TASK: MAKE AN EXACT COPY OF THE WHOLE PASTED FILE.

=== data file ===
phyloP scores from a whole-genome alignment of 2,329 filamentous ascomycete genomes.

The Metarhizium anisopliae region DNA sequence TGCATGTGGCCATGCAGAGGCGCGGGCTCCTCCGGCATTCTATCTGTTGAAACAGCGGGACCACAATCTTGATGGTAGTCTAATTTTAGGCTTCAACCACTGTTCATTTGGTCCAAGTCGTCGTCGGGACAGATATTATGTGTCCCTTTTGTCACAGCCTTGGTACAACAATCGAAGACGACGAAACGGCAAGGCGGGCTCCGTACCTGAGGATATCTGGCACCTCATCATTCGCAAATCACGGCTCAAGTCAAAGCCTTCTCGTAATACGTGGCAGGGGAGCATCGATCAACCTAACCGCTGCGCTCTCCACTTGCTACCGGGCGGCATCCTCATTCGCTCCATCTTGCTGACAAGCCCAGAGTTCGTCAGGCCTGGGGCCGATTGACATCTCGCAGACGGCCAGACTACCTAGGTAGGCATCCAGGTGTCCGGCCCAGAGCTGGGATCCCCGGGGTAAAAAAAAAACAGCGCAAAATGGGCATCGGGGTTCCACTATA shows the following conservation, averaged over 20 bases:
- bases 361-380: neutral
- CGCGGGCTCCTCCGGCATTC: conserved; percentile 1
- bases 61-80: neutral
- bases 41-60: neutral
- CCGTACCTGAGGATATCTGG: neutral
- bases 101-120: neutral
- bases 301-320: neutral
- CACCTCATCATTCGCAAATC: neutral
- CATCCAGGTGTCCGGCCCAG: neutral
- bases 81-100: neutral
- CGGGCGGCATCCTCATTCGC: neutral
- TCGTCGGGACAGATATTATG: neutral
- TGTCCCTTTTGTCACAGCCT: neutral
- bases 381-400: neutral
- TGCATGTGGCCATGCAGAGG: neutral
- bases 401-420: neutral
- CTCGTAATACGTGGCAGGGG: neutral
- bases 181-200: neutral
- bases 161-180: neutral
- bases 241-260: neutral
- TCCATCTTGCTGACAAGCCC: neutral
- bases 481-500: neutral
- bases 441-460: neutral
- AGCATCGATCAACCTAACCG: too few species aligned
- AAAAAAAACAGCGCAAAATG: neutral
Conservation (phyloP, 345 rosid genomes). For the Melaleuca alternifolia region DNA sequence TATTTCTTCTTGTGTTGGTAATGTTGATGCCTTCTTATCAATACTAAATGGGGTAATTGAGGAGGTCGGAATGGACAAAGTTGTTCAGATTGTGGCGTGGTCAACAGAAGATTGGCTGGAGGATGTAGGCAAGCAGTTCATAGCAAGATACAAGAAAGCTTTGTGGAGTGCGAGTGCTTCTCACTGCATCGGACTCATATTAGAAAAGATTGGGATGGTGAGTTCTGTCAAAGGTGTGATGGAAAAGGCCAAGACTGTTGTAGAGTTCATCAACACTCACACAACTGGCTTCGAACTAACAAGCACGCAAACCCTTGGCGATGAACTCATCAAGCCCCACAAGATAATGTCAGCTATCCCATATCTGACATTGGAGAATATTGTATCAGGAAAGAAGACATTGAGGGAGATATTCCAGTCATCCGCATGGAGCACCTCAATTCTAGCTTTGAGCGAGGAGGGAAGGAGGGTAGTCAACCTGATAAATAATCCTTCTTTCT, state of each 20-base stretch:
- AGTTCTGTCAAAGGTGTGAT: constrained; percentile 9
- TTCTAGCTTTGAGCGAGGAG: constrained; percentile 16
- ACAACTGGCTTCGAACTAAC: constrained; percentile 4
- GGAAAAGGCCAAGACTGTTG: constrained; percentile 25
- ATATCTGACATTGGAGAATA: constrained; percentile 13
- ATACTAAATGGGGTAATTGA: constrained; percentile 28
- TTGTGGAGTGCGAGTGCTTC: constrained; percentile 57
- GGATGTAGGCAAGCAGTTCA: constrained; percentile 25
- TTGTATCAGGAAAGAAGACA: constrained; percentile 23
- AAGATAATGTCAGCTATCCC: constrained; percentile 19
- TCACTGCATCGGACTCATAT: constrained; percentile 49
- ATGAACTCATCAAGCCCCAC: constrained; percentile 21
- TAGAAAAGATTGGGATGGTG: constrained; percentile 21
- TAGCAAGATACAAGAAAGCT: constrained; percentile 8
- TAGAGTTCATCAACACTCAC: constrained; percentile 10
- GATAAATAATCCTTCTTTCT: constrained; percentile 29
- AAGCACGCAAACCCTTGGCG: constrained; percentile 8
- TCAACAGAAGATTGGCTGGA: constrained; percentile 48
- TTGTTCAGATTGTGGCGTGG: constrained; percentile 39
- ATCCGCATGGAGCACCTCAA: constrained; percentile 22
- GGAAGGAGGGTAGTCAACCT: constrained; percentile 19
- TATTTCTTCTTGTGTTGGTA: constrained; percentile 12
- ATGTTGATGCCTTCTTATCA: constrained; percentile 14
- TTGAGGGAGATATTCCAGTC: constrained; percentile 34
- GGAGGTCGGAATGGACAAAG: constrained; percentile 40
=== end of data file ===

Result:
phyloP scores from a whole-genome alignment of 2,329 filamentous ascomycete genomes.

The Metarhizium anisopliae region DNA sequence TGCATGTGGCCATGCAGAGGCGCGGGCTCCTCCGGCATTCTATCTGTTGAAACAGCGGGACCACAATCTTGATGGTAGTCTAATTTTAGGCTTCAACCACTGTTCATTTGGTCCAAGTCGTCGTCGGGACAGATATTATGTGTCCCTTTTGTCACAGCCTTGGTACAACAATCGAAGACGACGAAACGGCAAGGCGGGCTCCGTACCTGAGGATATCTGGCACCTCATCATTCGCAAATCACGGCTCAAGTCAAAGCCTTCTCGTAATACGTGGCAGGGGAGCATCGATCAACCTAACCGCTGCGCTCTCCACTTGCTACCGGGCGGCATCCTCATTCGCTCCATCTTGCTGACAAGCCCAGAGTTCGTCAGGCCTGGGGCCGATTGACATCTCGCAGACGGCCAGACTACCTAGGTAGGCATCCAGGTGTCCGGCCCAGAGCTGGGATCCCCGGGGTAAAAAAAAAACAGCGCAAAATGGGCATCGGGGTTCCACTATA shows the following conservation, averaged over 20 bases:
- bases 361-380: neutral
- CGCGGGCTCCTCCGGCATTC: conserved; percentile 1
- bases 61-80: neutral
- bases 41-60: neutral
- CCGTACCTGAGGATATCTGG: neutral
- bases 101-120: neutral
- bases 301-320: neutral
- CACCTCATCATTCGCAAATC: neutral
- CATCCAGGTGTCCGGCCCAG: neutral
- bases 81-100: neutral
- CGGGCGGCATCCTCATTCGC: neutral
- TCGTCGGGACAGATATTATG: neutral
- TGTCCCTTTTGTCACAGCCT: neutral
- bases 381-400: neutral
- TGCATGTGGCCATGCAGAGG: neutral
- bases 401-420: neutral
- CTCGTAATACGTGGCAGGGG: neutral
- bases 181-200: neutral
- bases 161-180: neutral
- bases 241-260: neutral
- TCCATCTTGCTGACAAGCCC: neutral
- bases 481-500: neutral
- bases 441-460: neutral
- AGCATCGATCAACCTAACCG: too few species aligned
- AAAAAAAACAGCGCAAAATG: neutral
Conservation (phyloP, 345 rosid genomes). For the Melaleuca alternifolia region DNA sequence TATTTCTTCTTGTGTTGGTAATGTTGATGCCTTCTTATCAATACTAAATGGGGTAATTGAGGAGGTCGGAATGGACAAAGTTGTTCAGATTGTGGCGTGGTCAACAGAAGATTGGCTGGAGGATGTAGGCAAGCAGTTCATAGCAAGATACAAGAAAGCTTTGTGGAGTGCGAGTGCTTCTCACTGCATCGGACTCATATTAGAAAAGATTGGGATGGTGAGTTCTGTCAAAGGTGTGATGGAAAAGGCCAAGACTGTTGTAGAGTTCATCAACACTCACACAACTGGCTTCGAACTAACAAGCACGCAAACCCTTGGCGATGAACTCATCAAGCCCCACAAGATAATGTCAGCTATCCCATATCTGACATTGGAGAATATTGTATCAGGAAAGAAGACATTGAGGGAGATATTCCAGTCATCCGCATGGAGCACCTCAATTCTAGCTTTGAGCGAGGAGGGAAGGAGGGTAGTCAACCTGATAAATAATCCTTCTTTCT, state of each 20-base stretch:
- AGTTCTGTCAAAGGTGTGAT: constrained; percentile 9
- TTCTAGCTTTGAGCGAGGAG: constrained; percentile 16
- ACAACTGGCTTCGAACTAAC: constrained; percentile 4
- GGAAAAGGCCAAGACTGTTG: constrained; percentile 25
- ATATCTGACATTGGAGAATA: constrained; percentile 13
- ATACTAAATGGGGTAATTGA: constrained; percentile 28
- TTGTGGAGTGCGAGTGCTTC: constrained; percentile 57
- GGATGTAGGCAAGCAGTTCA: constrained; percentile 25
- TTGTATCAGGAAAGAAGACA: constrained; percentile 23
- AAGATAATGTCAGCTATCCC: constrained; percentile 19
- TCACTGCATCGGACTCATAT: constrained; percentile 49
- ATGAACTCATCAAGCCCCAC: constrained; percentile 21
- TAGAAAAGATTGGGATGGTG: constrained; percentile 21
- TAGCAAGATACAAGAAAGCT: constrained; percentile 8
- TAGAGTTCATCAACACTCAC: constrained; percentile 10
- GATAAATAATCCTTCTTTCT: constrained; percentile 29
- AAGCACGCAAACCCTTGGCG: constrained; percentile 8
- TCAACAGAAGATTGGCTGGA: constrained; percentile 48
- TTGTTCAGATTGTGGCGTGG: constrained; percentile 39
- ATCCGCATGGAGCACCTCAA: constrained; percentile 22
- GGAAGGAGGGTAGTCAACCT: constrained; percentile 19
- TATTTCTTCTTGTGTTGGTA: constrained; percentile 12
- ATGTTGATGCCTTCTTATCA: constrained; percentile 14
- TTGAGGGAGATATTCCAGTC: constrained; percentile 34
- GGAGGTCGGAATGGACAAAG: constrained; percentile 40